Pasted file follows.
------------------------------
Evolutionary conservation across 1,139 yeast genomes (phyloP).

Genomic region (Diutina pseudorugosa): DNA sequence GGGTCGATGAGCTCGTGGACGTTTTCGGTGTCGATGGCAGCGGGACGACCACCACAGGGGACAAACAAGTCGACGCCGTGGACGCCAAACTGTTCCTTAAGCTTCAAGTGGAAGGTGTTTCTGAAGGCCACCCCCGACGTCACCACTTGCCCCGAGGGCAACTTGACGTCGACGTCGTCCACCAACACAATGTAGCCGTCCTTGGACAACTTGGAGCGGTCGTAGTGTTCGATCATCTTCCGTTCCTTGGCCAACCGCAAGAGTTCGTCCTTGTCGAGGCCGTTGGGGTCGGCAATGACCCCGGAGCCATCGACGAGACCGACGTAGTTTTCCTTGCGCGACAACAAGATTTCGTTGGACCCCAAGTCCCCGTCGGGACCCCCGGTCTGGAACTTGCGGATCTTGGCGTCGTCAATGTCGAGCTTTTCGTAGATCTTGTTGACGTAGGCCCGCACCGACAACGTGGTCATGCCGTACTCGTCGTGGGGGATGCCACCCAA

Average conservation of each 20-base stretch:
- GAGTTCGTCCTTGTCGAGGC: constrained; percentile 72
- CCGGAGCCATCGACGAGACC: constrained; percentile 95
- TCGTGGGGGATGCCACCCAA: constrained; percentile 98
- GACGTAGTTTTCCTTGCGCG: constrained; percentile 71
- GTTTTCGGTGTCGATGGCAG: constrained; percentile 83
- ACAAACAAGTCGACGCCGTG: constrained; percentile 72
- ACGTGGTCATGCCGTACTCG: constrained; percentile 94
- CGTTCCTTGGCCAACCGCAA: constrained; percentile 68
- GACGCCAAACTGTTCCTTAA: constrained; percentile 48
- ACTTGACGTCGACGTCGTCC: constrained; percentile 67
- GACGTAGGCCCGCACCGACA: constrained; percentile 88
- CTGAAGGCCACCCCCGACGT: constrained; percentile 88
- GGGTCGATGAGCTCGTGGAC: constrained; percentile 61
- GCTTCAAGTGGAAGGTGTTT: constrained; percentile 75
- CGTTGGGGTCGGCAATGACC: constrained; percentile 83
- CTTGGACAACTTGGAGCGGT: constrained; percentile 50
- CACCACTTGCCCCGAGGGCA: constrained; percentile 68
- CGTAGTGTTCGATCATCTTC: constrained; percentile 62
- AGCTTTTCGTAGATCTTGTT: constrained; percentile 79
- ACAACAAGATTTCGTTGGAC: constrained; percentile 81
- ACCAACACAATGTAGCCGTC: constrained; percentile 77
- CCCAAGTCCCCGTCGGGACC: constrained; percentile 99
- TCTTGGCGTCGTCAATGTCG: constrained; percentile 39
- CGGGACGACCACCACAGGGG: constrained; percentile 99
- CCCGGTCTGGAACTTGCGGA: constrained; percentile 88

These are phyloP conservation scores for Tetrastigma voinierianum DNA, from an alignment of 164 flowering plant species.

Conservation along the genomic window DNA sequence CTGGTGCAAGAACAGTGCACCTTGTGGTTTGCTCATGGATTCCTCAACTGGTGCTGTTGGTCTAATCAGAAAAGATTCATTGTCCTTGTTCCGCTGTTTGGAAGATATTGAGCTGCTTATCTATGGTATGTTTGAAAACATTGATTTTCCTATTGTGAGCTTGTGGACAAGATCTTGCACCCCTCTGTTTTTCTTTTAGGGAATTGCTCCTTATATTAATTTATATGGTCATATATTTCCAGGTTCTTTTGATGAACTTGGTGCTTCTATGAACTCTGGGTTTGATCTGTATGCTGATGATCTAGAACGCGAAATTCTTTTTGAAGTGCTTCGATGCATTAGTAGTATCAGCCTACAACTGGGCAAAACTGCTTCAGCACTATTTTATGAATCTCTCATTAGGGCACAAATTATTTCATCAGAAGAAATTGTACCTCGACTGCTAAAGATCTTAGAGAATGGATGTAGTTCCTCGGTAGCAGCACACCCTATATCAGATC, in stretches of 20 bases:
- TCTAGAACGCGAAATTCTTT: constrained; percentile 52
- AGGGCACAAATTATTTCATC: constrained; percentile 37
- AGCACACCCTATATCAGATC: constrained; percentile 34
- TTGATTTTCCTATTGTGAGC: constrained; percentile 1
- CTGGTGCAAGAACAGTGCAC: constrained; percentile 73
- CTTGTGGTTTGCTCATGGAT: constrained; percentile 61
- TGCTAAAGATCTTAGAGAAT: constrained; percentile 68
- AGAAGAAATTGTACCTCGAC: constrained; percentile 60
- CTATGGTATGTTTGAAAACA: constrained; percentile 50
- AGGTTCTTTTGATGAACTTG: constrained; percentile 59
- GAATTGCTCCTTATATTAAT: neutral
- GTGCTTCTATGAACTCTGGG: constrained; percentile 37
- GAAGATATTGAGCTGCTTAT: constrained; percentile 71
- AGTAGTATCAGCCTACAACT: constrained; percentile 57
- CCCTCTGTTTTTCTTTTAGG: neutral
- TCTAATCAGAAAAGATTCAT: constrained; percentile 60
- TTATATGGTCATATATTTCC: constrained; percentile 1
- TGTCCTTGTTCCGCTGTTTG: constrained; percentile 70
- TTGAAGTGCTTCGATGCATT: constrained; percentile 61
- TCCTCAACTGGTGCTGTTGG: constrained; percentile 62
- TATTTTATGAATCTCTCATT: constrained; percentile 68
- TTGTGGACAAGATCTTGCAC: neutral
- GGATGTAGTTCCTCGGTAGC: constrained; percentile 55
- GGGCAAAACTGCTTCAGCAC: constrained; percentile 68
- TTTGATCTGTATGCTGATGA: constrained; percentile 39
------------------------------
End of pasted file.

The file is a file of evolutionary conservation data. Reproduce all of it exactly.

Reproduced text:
Evolutionary conservation across 1,139 yeast genomes (phyloP).

Genomic region (Diutina pseudorugosa): DNA sequence GGGTCGATGAGCTCGTGGACGTTTTCGGTGTCGATGGCAGCGGGACGACCACCACAGGGGACAAACAAGTCGACGCCGTGGACGCCAAACTGTTCCTTAAGCTTCAAGTGGAAGGTGTTTCTGAAGGCCACCCCCGACGTCACCACTTGCCCCGAGGGCAACTTGACGTCGACGTCGTCCACCAACACAATGTAGCCGTCCTTGGACAACTTGGAGCGGTCGTAGTGTTCGATCATCTTCCGTTCCTTGGCCAACCGCAAGAGTTCGTCCTTGTCGAGGCCGTTGGGGTCGGCAATGACCCCGGAGCCATCGACGAGACCGACGTAGTTTTCCTTGCGCGACAACAAGATTTCGTTGGACCCCAAGTCCCCGTCGGGACCCCCGGTCTGGAACTTGCGGATCTTGGCGTCGTCAATGTCGAGCTTTTCGTAGATCTTGTTGACGTAGGCCCGCACCGACAACGTGGTCATGCCGTACTCGTCGTGGGGGATGCCACCCAA

Average conservation of each 20-base stretch:
- GAGTTCGTCCTTGTCGAGGC: constrained; percentile 72
- CCGGAGCCATCGACGAGACC: constrained; percentile 95
- TCGTGGGGGATGCCACCCAA: constrained; percentile 98
- GACGTAGTTTTCCTTGCGCG: constrained; percentile 71
- GTTTTCGGTGTCGATGGCAG: constrained; percentile 83
- ACAAACAAGTCGACGCCGTG: constrained; percentile 72
- ACGTGGTCATGCCGTACTCG: constrained; percentile 94
- CGTTCCTTGGCCAACCGCAA: constrained; percentile 68
- GACGCCAAACTGTTCCTTAA: constrained; percentile 48
- ACTTGACGTCGACGTCGTCC: constrained; percentile 67
- GACGTAGGCCCGCACCGACA: constrained; percentile 88
- CTGAAGGCCACCCCCGACGT: constrained; percentile 88
- GGGTCGATGAGCTCGTGGAC: constrained; percentile 61
- GCTTCAAGTGGAAGGTGTTT: constrained; percentile 75
- CGTTGGGGTCGGCAATGACC: constrained; percentile 83
- CTTGGACAACTTGGAGCGGT: constrained; percentile 50
- CACCACTTGCCCCGAGGGCA: constrained; percentile 68
- CGTAGTGTTCGATCATCTTC: constrained; percentile 62
- AGCTTTTCGTAGATCTTGTT: constrained; percentile 79
- ACAACAAGATTTCGTTGGAC: constrained; percentile 81
- ACCAACACAATGTAGCCGTC: constrained; percentile 77
- CCCAAGTCCCCGTCGGGACC: constrained; percentile 99
- TCTTGGCGTCGTCAATGTCG: constrained; percentile 39
- CGGGACGACCACCACAGGGG: constrained; percentile 99
- CCCGGTCTGGAACTTGCGGA: constrained; percentile 88

These are phyloP conservation scores for Tetrastigma voinierianum DNA, from an alignment of 164 flowering plant species.

Conservation along the genomic window DNA sequence CTGGTGCAAGAACAGTGCACCTTGTGGTTTGCTCATGGATTCCTCAACTGGTGCTGTTGGTCTAATCAGAAAAGATTCATTGTCCTTGTTCCGCTGTTTGGAAGATATTGAGCTGCTTATCTATGGTATGTTTGAAAACATTGATTTTCCTATTGTGAGCTTGTGGACAAGATCTTGCACCCCTCTGTTTTTCTTTTAGGGAATTGCTCCTTATATTAATTTATATGGTCATATATTTCCAGGTTCTTTTGATGAACTTGGTGCTTCTATGAACTCTGGGTTTGATCTGTATGCTGATGATCTAGAACGCGAAATTCTTTTTGAAGTGCTTCGATGCATTAGTAGTATCAGCCTACAACTGGGCAAAACTGCTTCAGCACTATTTTATGAATCTCTCATTAGGGCACAAATTATTTCATCAGAAGAAATTGTACCTCGACTGCTAAAGATCTTAGAGAATGGATGTAGTTCCTCGGTAGCAGCACACCCTATATCAGATC, in stretches of 20 bases:
- TCTAGAACGCGAAATTCTTT: constrained; percentile 52
- AGGGCACAAATTATTTCATC: constrained; percentile 37
- AGCACACCCTATATCAGATC: constrained; percentile 34
- TTGATTTTCCTATTGTGAGC: constrained; percentile 1
- CTGGTGCAAGAACAGTGCAC: constrained; percentile 73
- CTTGTGGTTTGCTCATGGAT: constrained; percentile 61
- TGCTAAAGATCTTAGAGAAT: constrained; percentile 68
- AGAAGAAATTGTACCTCGAC: constrained; percentile 60
- CTATGGTATGTTTGAAAACA: constrained; percentile 50
- AGGTTCTTTTGATGAACTTG: constrained; percentile 59
- GAATTGCTCCTTATATTAAT: neutral
- GTGCTTCTATGAACTCTGGG: constrained; percentile 37
- GAAGATATTGAGCTGCTTAT: constrained; percentile 71
- AGTAGTATCAGCCTACAACT: constrained; percentile 57
- CCCTCTGTTTTTCTTTTAGG: neutral
- TCTAATCAGAAAAGATTCAT: constrained; percentile 60
- TTATATGGTCATATATTTCC: constrained; percentile 1
- TGTCCTTGTTCCGCTGTTTG: constrained; percentile 70
- TTGAAGTGCTTCGATGCATT: constrained; percentile 61
- TCCTCAACTGGTGCTGTTGG: constrained; percentile 62
- TATTTTATGAATCTCTCATT: constrained; percentile 68
- TTGTGGACAAGATCTTGCAC: neutral
- GGATGTAGTTCCTCGGTAGC: constrained; percentile 55
- GGGCAAAACTGCTTCAGCAC: constrained; percentile 68
- TTTGATCTGTATGCTGATGA: constrained; percentile 39